Webb space telescope reaches its destination Woman allegedly threatened Apple CEO Tim Cook Ford Bronco as popemobile Free N95 masks Free COVID-19 test kits Wordle, explained

Oracle eyes quick PeopleSoft resolution

Oracle's Charles Phillips says the company should know fairly soon, following its appeal of a U.S. Department of Justice antitrust ruling, whether it can pursue its PeopleSoft takeover attempt.

Oracle expects to know in August whether it will be able to pursue its hostile takeover attempt of rival business software company PeopleSoft, a decision that could lead to an acquisition by the end of the year, Oracle President Charles Phillips said Friday.

Speaking at a financial conference sponsored by his former employer, investment bank Morgan Stanley, Phillips said Oracle's appeal of a ruling from the U.S. Department of Justice antitrust division will begin June 7, with the trial expected to last six weeks. If the appeal goes in Oracle's favor, the company could realize its goal of buying PeopleSoft by the end of the year, Phillips said.

U.S. regulators in February found that a merger between Oracle and PeopleSoft would be anticompetitive and blocked the takeover attempt. The appeal to the Department of Justice's antitrust suit will be held in U.S. District Court in San Francisco.

Oracle's $9.4 billion takeover attempt has been rejected by PeopleSoft's board. If Oracle manages to overturn the Department of Justice's ruling on appeal, the company would still need to win over PeopleSoft's board or convince stockholders to tender their shares.

Phillips said reaching a resolution on PeopleSoft could clear up uncertainly around Oracle. "The good news is that this will be clearing up shortly, in a reasonable amount of time, and we can get that behind us," he said.

At the conference in New York, Phillips also addressed Oracle's strategy for finding areas of revenue growth. He reiterated the company's plan to make products, like its Oracle 10g "grid" database, that are designed to work with commodity hardware such as blade servers.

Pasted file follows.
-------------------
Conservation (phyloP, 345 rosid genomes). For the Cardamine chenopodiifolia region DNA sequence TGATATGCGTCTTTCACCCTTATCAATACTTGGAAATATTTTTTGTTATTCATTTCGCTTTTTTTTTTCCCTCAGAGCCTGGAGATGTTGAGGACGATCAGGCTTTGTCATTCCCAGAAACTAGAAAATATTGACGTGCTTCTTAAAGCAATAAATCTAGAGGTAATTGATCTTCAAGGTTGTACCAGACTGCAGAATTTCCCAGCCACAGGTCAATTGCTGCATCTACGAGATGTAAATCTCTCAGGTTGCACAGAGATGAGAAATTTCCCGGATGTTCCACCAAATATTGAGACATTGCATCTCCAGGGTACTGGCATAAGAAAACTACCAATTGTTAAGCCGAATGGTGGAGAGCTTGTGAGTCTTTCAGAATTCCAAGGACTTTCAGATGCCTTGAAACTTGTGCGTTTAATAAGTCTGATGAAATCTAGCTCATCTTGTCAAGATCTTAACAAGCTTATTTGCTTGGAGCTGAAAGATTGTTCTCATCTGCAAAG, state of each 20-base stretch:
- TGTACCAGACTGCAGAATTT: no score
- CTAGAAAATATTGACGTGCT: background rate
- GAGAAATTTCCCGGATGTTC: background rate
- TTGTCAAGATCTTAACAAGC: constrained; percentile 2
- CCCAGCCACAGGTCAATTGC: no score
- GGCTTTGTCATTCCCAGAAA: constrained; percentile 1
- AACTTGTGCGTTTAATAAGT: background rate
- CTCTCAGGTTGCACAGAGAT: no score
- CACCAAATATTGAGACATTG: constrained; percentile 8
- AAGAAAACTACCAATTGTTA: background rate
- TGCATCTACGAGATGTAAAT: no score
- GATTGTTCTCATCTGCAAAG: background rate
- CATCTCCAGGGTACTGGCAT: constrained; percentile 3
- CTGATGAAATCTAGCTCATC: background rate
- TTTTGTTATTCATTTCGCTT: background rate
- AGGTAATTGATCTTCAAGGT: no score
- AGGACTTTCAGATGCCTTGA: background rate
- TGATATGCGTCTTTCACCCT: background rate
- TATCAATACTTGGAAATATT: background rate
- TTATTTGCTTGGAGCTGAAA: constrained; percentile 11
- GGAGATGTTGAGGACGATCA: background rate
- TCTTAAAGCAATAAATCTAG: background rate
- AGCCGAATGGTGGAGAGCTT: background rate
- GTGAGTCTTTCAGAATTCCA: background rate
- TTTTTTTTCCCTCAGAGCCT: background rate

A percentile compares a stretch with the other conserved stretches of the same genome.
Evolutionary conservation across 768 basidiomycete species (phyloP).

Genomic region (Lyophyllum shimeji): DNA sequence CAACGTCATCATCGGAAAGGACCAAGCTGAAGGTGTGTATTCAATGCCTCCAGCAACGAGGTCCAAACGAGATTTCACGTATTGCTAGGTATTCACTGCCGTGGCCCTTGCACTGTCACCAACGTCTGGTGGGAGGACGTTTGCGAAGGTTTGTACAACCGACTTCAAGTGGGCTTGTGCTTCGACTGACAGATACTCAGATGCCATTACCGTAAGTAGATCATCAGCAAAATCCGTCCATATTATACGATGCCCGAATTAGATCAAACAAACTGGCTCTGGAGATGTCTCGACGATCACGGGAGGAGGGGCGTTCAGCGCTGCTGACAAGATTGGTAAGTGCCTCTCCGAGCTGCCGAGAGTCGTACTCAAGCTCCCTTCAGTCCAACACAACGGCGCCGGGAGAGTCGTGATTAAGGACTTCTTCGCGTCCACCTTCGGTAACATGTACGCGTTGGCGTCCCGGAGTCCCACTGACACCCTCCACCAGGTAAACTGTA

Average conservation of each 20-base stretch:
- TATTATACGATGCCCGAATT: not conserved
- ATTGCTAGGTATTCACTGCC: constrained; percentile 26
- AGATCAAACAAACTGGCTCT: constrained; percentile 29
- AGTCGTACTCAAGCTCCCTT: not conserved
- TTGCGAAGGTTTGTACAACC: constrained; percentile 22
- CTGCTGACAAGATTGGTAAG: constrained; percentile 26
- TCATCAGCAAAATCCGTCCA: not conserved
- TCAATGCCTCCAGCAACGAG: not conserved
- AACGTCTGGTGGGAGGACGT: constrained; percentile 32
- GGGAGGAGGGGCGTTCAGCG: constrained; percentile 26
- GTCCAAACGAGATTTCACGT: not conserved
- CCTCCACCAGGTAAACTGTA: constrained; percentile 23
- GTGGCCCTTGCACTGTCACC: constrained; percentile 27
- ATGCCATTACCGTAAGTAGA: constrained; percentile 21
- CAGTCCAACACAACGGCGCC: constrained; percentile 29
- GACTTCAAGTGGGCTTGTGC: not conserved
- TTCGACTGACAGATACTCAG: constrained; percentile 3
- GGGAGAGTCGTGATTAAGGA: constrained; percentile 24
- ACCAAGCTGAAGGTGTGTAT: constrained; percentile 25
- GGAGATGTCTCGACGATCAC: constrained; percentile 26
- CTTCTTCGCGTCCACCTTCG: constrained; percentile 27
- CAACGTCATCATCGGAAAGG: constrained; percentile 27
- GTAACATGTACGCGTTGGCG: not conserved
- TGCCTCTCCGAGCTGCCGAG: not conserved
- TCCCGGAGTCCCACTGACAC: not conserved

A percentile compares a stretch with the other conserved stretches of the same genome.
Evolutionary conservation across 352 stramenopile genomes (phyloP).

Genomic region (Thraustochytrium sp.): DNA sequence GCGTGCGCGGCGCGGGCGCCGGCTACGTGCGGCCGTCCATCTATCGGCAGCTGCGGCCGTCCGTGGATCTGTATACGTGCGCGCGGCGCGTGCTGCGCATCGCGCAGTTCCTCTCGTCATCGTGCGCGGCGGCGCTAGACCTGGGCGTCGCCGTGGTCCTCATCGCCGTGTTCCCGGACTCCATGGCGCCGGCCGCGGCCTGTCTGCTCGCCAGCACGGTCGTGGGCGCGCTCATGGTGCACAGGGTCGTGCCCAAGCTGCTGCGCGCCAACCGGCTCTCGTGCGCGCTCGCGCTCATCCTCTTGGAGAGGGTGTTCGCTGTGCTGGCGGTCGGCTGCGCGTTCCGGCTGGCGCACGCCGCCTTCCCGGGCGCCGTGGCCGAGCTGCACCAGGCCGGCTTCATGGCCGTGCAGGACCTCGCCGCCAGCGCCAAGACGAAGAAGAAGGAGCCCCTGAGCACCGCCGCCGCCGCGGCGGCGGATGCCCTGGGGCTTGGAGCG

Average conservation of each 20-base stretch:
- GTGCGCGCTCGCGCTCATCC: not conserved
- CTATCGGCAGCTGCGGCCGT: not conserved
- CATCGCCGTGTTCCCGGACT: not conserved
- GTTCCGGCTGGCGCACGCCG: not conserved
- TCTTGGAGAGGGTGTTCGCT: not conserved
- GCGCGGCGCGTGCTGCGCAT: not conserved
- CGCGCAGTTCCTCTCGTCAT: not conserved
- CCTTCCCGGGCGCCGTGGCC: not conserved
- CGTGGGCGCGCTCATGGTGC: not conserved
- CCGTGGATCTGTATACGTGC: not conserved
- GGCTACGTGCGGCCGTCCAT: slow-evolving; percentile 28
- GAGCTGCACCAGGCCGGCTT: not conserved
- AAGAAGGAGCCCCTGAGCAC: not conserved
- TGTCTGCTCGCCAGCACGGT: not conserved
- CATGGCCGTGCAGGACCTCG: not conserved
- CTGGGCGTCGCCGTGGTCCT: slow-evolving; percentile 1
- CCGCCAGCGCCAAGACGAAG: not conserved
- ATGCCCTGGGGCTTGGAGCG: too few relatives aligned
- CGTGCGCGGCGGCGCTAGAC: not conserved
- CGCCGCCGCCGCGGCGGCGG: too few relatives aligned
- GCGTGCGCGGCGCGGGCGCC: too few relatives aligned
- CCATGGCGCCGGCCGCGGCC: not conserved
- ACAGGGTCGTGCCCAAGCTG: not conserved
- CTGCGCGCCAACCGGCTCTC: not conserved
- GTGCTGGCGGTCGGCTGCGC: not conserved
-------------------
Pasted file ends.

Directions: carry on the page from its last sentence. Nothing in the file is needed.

Buying several low-cost servers instead of more powerful machines costs less and lets companies add processing capacity on an as-needed basis. If companies spend less on hardware and operating systems, there may be more money left for the kinds of services Oracle sells, he said.

Phillips said Oracle's application server business--encompassing several products for business intelligence, portals and integration--represents a better growth opportunity than its flagship database business. Over the course of the fiscal year, Oracle will double the number of salespeople specializing in application server technology, which he said requires a different set of skills than selling database software.

In the integration software market, Phillips said Oracle is considering other products similar to its Customer Data Hub product, which it introduced earlier this year. A likely follow-on candidate would be integration software, which centralizes information about a company's products from several sources, he said. Such software would create a single instance in which all product information could be viewed by suppliers, partners, company engineers and others.

Phillips dodged a question about BEA Systems, which Oracle is said to have considered acquiring. BEA, the No. 2 provider of Java-based application servers, reported disappointing revenues on Thursday and lost market share last year. "I think it's safe to say that our acquisition strategy is more aggressive than it used to be, and we're open to new ideas," he said.

Responding to a question about the impact of open-source databases on its core database business, Phillips said that, if anything, open-source database company MySQL has helped boost sales for Oracle. People can learn basic database programming with MySQL and then move on to Oracle's products, which are priced competitively with MySQL's, he said.

Phillips also said the company has strengthened its relationships with consulting firms and systems integrators, such that Oracle expects to see less revenue coming from its own consulting organization.